So, did that visit leave Britain feeling proud?

Good riddance to China's President Jiang Zemin, write Rupert Cornwell and Sara Bonisteel. It was a mistake to invite him here
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The Independent Online

Was it worth it? Did the four-day state visit by President Jiang Zemin, clouded by controversy, dogged by demonstrators, and capped by an alleged snub from the heir to the throne, no less, really advance the cause of relations between Britain and China? Or has it only succeeded in making the worst of an already bad job?

Was it worth it? Did the four-day state visit by President Jiang Zemin, clouded by controversy, dogged by demonstrators, and capped by an alleged snub from the heir to the throne, no less, really advance the cause of relations between Britain and China? Or has it only succeeded in making the worst of an already bad job?

Today, Mr Jiang is in France, where, if the advance word is correct, he could be in for an even rougher ride than he has had here, as he moves in an official progress that will then take him to Portugal, and on to the presumably safer havens of Algeria, Morocco and Saudi Arabia. But the reverberations of his foray to our shores alone will be enough for a while.

From the official welcome on Horseguards Parade on Tuesday to his last engagement at Cambridge University, the protesters did not let go. Greenwich, the Globe Theatre, the Savoy Hotel, Downing Street, the Chinese Embassy in Portland Place, the British Museum: almost everywhere Mr Jiang went, they went, too.

True, there weren't that many of them - rarely more than a few dozen - and they represented different causes. Most visible were the Free Tibet campaigners with their blue, yellow and red Tibetan flags. But sprinkled among them were members of the Taiwanese Student Association, the Alliance for a Democratic China, the New Testament Church of the UK, and members of the outlawed Falun Gong sect.

But passion made up for lack of numbers. The Free Tibet protester, Yangchen Dolkar, was typical: "Jiang doesn't see us, but surely the other Chinese dignitaries do. Many times people have said, 'Your shout is just a cry in the wilderness.' But back in Tibet, things have improved because the Chinese know we are making a big noise around the world."

So big a noise, indeed, in London that their activities overshadowed the entire trip. And the official reactions to them from both summit participants has done the reputation of neither no good whatsoever.

True, there were no diplomatic scenes such as in Switzerland last March, when some particularly feisty demonstrators prompted an enraged Mr Jiang to warn his hosts that they had "lost a good friend". But the complaint of his spokesman that Britain had done too little to keep the "disruptive imperialists" in check is merely advertisement of how blinkered, thin-skinned authoritarianism still reigns in Peking.

Britain, if anything, comes out of last week even worse. The mother of democracies has (admittedly not for the first time) been revealed as a hypocrite, preaching liberty and human rights to all and sundry, but ready to invoke archaic by-laws about royal parks to silence those who sought to remind the honoured Chinese visitor of those same rights and liberty so often trampled upon in his own country.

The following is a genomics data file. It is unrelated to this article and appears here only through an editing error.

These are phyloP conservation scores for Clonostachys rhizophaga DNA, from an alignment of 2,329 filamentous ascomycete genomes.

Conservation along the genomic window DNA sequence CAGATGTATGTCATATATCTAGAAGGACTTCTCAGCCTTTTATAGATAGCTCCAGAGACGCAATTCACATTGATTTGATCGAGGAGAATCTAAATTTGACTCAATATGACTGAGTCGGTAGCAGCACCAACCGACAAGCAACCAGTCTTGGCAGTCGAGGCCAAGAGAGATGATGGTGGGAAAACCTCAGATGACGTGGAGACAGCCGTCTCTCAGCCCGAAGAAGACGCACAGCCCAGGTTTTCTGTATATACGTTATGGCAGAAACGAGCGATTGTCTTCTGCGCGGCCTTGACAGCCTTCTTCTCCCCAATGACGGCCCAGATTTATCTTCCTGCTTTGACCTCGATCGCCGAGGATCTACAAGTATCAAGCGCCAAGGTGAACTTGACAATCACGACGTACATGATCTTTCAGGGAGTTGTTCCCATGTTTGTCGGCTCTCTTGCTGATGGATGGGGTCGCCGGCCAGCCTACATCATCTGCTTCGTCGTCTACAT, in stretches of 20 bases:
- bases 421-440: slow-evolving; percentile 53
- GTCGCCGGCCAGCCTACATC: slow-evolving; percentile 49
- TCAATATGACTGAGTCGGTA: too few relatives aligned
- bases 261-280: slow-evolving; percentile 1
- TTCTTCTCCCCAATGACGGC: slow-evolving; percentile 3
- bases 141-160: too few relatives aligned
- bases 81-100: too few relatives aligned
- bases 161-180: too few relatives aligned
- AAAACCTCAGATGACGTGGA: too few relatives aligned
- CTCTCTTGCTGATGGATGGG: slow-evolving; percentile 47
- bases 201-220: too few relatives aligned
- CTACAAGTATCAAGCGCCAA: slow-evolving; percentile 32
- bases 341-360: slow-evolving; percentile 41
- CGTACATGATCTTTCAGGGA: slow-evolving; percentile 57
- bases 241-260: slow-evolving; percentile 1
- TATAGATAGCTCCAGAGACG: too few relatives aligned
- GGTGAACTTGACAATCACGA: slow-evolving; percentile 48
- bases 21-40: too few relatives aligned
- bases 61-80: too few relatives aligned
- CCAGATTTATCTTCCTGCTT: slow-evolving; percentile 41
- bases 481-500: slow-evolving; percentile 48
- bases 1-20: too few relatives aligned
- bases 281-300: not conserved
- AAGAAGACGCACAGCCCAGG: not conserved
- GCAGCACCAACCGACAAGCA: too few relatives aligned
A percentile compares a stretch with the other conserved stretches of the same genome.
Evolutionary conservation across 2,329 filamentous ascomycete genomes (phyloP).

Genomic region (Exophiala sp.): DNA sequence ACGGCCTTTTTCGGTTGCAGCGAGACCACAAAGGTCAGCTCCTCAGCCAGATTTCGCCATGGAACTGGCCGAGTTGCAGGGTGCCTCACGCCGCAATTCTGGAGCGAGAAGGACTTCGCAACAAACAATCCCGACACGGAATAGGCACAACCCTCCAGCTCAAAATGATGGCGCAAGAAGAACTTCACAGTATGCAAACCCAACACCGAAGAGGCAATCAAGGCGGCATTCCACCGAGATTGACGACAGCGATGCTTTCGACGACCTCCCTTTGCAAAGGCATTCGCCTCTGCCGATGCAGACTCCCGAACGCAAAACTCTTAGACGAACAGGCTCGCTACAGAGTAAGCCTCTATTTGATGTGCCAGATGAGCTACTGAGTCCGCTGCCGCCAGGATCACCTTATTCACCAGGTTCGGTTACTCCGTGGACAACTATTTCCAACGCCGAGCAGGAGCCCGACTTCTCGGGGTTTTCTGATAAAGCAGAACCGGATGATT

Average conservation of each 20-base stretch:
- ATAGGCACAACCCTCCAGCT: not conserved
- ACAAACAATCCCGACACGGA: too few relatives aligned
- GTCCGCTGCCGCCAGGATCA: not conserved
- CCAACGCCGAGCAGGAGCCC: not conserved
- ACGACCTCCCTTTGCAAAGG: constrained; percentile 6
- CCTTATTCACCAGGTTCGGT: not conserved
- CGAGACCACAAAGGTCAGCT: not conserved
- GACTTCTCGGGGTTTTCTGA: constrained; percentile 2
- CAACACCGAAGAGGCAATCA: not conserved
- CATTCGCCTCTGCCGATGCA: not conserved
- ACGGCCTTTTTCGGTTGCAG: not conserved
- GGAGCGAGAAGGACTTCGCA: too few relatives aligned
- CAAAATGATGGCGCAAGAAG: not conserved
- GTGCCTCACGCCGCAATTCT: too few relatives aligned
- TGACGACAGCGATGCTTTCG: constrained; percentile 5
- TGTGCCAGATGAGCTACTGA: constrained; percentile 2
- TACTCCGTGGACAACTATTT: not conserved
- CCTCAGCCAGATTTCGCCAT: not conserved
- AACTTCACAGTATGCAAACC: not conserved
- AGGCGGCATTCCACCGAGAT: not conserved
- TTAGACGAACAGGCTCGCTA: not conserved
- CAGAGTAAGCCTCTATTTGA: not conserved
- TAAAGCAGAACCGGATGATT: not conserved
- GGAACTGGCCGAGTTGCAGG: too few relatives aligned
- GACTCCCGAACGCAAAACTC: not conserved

"He's responsible for what's going on in Tibet, and we're treating him as some marvellous leader," the Free Tibet activist Anne Dew said. "And we've arrested Pinochet. I find the parallel bizarre." She might have added, the parallel with Pakistan, whose new military government was perfunctorily kicked out of the Commonwealth before it had time to infringe a single human right.

So why the state visit? Why ask a person you don't get on with very well to stay at your house even though you are well aware you may be liking each other even less by the time he leaves? Well, money could be one explanation. Except that last week, and despite every attempt by British officials to suggest otherwise, not a single major new deal was signed. Britain prides itself on investing money in China - but hard currency foreign investment is exactly what Peking craves. Meanwhile, China enjoys a surplus of £2bn a year in bilateral trade, a figure rising year by year.

So, why then all the aggravation, with such scant tangible reward? Well, as the press release noted when the new emperor of the East was treated to a spot of Shakespeare's Julius Caesar at the Globe Theatre on Wednesday, communication and exchange help the brotherhood of nations.

A true and worthy sentiment. But such communication can take place without stilted state banquets and 21-gun salutes in Hyde Park. Perhaps the demonstrations brought home to Mr Jiang that the world beyond the Middle Kingdom is less admiring than he imagined. But, almost certainly, he learnt little about Britain he did not know already.

High level contacts can happen without causing a fuss. Eighteen months ago, Zhu Rongji, China's reform-minded prime minister, visited Britain. He did more business and spent more time with Tony Blair, yet not a demonstrator was in sight, hardly a headline was made.

At a lower level, officials of the two countries meet frequently. There is no shortage of contacts. The true lesson of the past few turbulent days, perhaps, is that state visits (of which there are never more than two a year) should be kept for real friends.

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